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I hope this gold medal can unite S’poreans: Paralympic champ Yip Pin Xiu

SINGAPORE — When Yip Pin Xiu’s petite hands touched the wall at Rio de Janeiro’s Olympic Aquatic Centre this morning, she had no idea what she had done.

Gold medalist Yip Pin Xiu celebrates on the podium at the medal ceremony for the Women's 100m Backstroke — S2 Final on Day 2 of the Rio 2016 Paralympic Games at the Olympic Aquatics Stadium on Sept 9, 2016 in Rio de Janeiro, Brazil. Photo: Getty Images

Gold medalist Yip Pin Xiu celebrates on the podium at the medal ceremony for the Women's 100m Backstroke — S2 Final on Day 2 of the Rio 2016 Paralympic Games at the Olympic Aquatics Stadium on Sept 9, 2016 in Rio de Janeiro, Brazil. Photo: Getty Images

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SINGAPORE — When Yip Pin Xiu’s petite hands touched the wall at Rio de Janeiro’s Olympic Aquatic Centre this morning, she had no idea what she had done.

As her head first emerged from the water after her Paralympics women’s 100m backstroke S2 final, she was straining to see the result on the score board. But her vision was a total blur.

Then, she heard that little pocket of Singaporean fans going wild and cheering her name in the spectator stands, and she could just about make out their ecstatic waving of the small red—and—white national flags.

“When I first touched the wall, I actually couldn’t see my timing because I wasn’t wearing my spectacles,” said the short—sighted Yip, 24, who has muscular dystrophy. “But, I could tell that I won based on the Singapore crowd going wild. I could see the Singapore flag waving a lot.

“I guess, at the point of time, I knew that we made it. My team and I made it.”

Made it she did. And in style. As if clinching Singapore’s first gold medal from the Rio Paralympic Games was not enough, Yip’s time of 2mins 07.92secs set a new Paralympic record, and smashed her own world record of 2:09.79 by more than two seconds.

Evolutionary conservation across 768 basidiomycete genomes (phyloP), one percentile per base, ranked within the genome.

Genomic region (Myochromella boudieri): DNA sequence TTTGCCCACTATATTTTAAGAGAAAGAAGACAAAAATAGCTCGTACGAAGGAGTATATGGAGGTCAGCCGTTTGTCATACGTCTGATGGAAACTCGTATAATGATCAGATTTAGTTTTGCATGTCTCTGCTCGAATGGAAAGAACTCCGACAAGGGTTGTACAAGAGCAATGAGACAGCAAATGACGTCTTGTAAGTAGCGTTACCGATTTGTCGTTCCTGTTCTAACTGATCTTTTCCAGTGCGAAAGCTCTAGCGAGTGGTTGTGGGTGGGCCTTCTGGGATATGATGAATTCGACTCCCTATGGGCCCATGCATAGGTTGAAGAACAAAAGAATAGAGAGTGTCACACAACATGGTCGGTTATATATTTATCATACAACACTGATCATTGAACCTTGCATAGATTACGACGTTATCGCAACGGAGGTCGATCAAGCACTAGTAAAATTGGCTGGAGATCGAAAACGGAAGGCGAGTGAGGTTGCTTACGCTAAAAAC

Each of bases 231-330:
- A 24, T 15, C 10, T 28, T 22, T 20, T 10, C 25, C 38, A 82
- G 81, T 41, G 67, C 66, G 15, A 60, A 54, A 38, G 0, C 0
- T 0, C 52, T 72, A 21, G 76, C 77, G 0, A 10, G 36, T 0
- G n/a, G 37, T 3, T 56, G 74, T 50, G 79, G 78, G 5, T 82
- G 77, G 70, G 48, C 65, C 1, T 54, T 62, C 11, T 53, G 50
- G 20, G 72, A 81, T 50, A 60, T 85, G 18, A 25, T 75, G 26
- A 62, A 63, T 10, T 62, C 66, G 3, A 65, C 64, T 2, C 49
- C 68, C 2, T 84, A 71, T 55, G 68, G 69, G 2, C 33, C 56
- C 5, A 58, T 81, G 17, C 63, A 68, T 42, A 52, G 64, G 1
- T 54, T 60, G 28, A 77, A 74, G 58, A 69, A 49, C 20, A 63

“I am really, really happy,” said the Singapore Management University undergraduate. “When I came out of the pool, I was really excited because, throughout the day, I was pretty nervous as I had doubts on whether I was able to do a good timing.

“When I saw my timing — my personal best, ever, in 12 years of competitive swimming — I am really happy with it. I couldn’t have done this without an extremely good support staff and the entire Singapore supporting us.

“It was nice being able to hear (National Anthem) Majulah Singapura played at the arena and see everybody standing at attention to it.

“It is nice to know that even though we are an extremely tiny nation, we can do things as long as we set our minds to it.”

Describing her historic race, Yip said coach Mick Massey told her to give her all in the first 50m.

“Normally, I would go 90 per cent in the first 50m, and then come back fast, but my coach told me to go all out in the first 50m because we’ve been working on our back—end speed for a while now and we were confident that I would still have enough energy to come back fast.